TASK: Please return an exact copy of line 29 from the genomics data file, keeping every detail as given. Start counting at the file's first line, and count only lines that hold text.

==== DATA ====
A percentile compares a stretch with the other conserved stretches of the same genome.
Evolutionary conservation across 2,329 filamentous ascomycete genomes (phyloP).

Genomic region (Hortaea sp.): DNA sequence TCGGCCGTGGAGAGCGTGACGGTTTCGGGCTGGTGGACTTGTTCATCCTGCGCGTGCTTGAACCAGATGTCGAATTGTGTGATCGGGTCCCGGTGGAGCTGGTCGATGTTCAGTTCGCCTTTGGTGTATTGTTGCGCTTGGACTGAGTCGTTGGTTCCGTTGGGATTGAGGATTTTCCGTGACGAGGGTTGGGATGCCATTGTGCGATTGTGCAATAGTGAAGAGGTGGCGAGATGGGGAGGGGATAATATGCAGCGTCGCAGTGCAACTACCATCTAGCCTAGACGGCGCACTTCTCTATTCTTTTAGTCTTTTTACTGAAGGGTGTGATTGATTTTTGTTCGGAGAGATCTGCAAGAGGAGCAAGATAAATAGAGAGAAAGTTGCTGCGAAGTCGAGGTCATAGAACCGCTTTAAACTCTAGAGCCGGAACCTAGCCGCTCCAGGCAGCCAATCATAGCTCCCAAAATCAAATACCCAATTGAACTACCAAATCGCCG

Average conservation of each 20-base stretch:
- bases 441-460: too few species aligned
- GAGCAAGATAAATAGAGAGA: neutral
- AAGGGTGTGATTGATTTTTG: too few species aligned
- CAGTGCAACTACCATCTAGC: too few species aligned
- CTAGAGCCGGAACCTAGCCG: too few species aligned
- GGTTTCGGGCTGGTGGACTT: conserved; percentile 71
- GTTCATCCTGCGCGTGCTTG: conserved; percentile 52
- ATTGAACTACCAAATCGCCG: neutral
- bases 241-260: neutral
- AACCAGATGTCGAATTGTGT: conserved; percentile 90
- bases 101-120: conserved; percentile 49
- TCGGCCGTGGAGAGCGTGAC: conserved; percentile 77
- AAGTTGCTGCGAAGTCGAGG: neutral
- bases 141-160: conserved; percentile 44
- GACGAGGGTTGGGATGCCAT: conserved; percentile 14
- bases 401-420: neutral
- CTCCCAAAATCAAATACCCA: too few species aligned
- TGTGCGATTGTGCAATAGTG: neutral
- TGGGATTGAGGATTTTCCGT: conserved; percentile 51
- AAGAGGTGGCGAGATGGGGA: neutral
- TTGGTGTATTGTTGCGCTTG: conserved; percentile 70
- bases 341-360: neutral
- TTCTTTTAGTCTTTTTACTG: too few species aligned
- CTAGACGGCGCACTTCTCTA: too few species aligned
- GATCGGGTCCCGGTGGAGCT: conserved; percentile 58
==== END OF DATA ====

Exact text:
- GATCGGGTCCCGGTGGAGCT: conserved; percentile 58